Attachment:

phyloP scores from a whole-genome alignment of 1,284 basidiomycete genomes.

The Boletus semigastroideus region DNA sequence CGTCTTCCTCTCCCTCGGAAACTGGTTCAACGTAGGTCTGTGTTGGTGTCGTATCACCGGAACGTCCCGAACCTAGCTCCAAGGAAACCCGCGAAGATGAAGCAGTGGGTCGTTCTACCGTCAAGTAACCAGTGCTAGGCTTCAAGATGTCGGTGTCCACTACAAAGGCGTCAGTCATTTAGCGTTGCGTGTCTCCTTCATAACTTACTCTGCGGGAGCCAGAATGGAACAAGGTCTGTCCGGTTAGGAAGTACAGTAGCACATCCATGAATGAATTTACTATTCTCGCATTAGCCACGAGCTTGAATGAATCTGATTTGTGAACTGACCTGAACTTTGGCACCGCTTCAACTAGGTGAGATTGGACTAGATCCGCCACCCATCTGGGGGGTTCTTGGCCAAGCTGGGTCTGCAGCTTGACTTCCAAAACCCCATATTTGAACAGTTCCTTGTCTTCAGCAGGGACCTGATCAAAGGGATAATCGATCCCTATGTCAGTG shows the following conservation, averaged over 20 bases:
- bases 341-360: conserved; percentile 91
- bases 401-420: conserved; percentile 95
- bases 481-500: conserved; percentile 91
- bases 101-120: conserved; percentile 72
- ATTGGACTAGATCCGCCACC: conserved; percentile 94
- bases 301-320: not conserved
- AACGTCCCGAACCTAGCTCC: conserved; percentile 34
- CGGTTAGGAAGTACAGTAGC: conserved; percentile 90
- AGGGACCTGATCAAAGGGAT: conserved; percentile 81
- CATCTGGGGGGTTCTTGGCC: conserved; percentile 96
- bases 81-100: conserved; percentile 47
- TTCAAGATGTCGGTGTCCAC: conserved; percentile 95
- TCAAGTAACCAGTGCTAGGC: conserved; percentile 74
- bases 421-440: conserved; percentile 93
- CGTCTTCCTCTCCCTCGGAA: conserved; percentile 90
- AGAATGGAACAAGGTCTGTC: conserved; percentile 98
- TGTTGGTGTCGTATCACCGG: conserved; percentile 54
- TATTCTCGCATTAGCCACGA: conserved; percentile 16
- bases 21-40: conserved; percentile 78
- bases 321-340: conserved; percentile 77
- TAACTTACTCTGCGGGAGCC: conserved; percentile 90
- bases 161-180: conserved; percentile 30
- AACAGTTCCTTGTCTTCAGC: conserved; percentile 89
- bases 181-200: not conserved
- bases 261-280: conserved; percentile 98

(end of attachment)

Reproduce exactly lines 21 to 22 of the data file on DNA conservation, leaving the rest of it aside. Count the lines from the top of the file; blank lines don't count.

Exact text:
- bases 21-40: conserved; percentile 78
- bases 321-340: conserved; percentile 77